This demands a rewatch of the Roman Polanski classic; reading Ira Levin’s book, I couldn’t pick out many differences, besides Polanski’s decision not to show the baby referenced in the title, yet here I am calling one a classic and about to call the other basically an all-around disappointment.
Could Polanski’s direction, the cast’s performances, etc. and that one crucial choice I mentioned above be all that’s behind this stark contrast in perceived quality, or have my tastes changed to such a degree that I’d be as unimpressed with the film now as I was the book?
I hardly feel I can review the book until I’ve rewatched the film, that way I don’t come off looking like a two-faced idiot, since I fear the very things I’d downplay about the book are the same things I’d play up about the film. It’s been a while since I watched Rosemary’s Baby that first and only time, so who knows how accurate my recollection is?
I’ll just say this: like Peter Jackson did with The Fellowship of the Ring, Roman Polanski took what I feel to be rather silly source material and forced me to take it seriously. Rosemary’s Baby is a novel that could only have been controversial all those decades ago when it was first published. And that’s as much as I can say without first revisiting the film.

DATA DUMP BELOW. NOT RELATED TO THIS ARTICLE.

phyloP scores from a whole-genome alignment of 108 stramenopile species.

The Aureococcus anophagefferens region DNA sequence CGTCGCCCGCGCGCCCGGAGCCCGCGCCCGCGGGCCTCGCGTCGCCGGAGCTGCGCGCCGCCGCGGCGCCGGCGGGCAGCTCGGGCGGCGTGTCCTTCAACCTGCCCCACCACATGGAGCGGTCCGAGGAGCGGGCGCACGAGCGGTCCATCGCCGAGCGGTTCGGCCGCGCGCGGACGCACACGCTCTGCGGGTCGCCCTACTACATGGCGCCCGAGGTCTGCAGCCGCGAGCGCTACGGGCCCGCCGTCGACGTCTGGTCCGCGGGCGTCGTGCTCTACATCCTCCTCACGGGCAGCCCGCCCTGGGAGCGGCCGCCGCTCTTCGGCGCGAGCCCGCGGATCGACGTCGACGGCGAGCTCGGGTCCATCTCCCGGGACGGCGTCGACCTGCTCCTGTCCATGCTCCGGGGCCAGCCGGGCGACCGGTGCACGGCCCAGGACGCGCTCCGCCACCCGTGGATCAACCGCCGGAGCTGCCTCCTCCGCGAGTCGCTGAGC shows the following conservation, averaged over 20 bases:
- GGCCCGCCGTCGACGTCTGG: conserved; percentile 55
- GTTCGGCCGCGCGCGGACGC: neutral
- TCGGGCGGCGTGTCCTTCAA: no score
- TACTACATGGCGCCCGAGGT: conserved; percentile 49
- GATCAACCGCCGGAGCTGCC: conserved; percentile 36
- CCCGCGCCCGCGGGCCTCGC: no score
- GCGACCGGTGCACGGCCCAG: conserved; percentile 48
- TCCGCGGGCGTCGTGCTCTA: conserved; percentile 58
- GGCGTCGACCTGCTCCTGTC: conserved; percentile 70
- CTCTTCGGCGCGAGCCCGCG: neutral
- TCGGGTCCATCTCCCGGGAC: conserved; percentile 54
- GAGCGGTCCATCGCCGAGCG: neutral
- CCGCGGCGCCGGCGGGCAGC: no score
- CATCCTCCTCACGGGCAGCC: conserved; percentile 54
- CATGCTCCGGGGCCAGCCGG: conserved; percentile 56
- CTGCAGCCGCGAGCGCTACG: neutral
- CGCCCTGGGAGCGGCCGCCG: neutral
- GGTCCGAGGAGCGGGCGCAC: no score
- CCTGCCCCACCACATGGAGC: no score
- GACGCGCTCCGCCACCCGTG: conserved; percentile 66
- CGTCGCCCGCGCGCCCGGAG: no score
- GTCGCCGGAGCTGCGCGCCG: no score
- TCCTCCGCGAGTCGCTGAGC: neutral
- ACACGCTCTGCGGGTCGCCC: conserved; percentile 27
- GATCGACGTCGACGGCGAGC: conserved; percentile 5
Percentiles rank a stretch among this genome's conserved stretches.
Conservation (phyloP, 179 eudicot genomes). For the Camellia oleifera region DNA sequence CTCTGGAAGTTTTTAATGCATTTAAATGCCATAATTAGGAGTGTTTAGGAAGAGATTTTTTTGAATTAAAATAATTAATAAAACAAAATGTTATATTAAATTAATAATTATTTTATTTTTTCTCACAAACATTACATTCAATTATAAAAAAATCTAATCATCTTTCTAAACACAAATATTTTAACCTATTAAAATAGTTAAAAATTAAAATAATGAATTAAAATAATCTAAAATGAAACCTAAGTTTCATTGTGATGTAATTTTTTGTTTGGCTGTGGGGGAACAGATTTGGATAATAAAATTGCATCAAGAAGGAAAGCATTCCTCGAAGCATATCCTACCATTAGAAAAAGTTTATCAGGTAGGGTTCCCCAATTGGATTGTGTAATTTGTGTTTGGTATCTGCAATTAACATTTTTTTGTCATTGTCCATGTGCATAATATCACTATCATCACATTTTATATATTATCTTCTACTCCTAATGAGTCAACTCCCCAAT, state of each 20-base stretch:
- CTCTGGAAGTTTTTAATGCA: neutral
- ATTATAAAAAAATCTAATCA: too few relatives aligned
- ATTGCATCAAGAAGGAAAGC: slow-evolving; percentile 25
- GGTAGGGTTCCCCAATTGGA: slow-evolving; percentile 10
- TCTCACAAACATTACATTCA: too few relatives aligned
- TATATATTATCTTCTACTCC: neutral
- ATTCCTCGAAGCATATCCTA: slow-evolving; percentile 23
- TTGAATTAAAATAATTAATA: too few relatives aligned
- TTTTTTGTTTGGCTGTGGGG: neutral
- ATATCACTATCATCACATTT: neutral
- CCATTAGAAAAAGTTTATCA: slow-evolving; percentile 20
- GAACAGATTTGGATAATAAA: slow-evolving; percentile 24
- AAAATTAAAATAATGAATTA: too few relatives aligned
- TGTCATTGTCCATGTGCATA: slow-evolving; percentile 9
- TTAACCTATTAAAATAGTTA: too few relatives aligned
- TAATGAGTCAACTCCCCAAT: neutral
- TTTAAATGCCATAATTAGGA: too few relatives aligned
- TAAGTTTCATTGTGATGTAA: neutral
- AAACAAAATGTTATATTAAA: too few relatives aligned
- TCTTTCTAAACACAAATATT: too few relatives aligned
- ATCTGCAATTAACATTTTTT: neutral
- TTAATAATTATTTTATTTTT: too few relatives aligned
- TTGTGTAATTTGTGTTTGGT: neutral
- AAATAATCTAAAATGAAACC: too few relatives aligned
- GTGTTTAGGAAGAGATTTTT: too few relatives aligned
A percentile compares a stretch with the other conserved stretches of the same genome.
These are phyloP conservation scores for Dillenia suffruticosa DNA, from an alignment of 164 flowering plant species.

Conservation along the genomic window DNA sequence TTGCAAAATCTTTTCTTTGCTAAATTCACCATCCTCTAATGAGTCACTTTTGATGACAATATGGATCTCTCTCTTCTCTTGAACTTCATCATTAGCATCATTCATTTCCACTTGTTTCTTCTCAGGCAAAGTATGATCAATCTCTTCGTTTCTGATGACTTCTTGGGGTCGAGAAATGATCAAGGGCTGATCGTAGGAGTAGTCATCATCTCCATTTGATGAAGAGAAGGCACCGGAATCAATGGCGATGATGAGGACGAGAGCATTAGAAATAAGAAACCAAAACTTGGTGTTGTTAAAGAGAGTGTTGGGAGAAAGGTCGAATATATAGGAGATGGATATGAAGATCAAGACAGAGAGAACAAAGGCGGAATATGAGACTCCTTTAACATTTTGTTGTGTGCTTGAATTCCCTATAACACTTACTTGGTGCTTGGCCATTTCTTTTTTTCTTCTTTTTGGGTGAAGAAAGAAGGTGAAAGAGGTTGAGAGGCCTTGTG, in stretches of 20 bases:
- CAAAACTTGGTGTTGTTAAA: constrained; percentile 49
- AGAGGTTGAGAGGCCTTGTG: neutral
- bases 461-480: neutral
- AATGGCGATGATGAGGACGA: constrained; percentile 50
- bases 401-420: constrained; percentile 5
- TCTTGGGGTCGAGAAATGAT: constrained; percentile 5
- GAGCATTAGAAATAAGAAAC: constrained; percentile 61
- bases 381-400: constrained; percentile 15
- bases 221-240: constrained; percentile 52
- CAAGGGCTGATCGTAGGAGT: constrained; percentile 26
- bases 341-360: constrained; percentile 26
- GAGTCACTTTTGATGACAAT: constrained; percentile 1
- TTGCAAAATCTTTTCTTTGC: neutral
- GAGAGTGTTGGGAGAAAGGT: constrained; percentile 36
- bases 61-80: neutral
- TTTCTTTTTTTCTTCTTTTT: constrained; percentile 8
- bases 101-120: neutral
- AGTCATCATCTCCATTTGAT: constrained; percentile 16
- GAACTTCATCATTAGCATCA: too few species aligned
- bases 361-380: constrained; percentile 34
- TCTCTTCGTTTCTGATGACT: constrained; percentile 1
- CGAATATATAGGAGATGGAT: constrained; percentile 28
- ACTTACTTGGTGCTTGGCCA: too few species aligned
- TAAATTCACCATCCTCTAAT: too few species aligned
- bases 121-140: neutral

The early chapters of Ira Levin’s debut crime novel crackle and hum with the intensity of the best of James M. Cain’s work. With an economy of words and a genius for getting right to the damn point, Levin gets us right into the sick, twisted mind of a sociopath. Unfortunately, this is a premise which strains under the length requirements of even a short novel, and while Levin continually displays a penchant for psychological tension, the propulsive thrust of those early chapters is never matched.
Dorothy Kingship is a college girl with a rich father and an unexpected pregnancy. To Dorrie, who perhaps is a little immature, this just means that she and her boyfriend will have to get married and struggle to make it without her father’s money, but this is unacceptable to her boyfriend. After trying unsuccessfully to get Dorrie to have the pregnancy “taken care of”, he decides to take care of Dorrie, pushing her off the tallest building in town and making it look like a suicide.
To describe more of the plot would give too much away, but Dorrie’s boyfriend doesn’t stop there, and his callous inhumanity will shock all but the most desensitized readers. Levin convincingly portrays the mind of a striver who will stop at nothing to get what he wants, even as he struggles to create realistic non-psychotic characters to build a story around.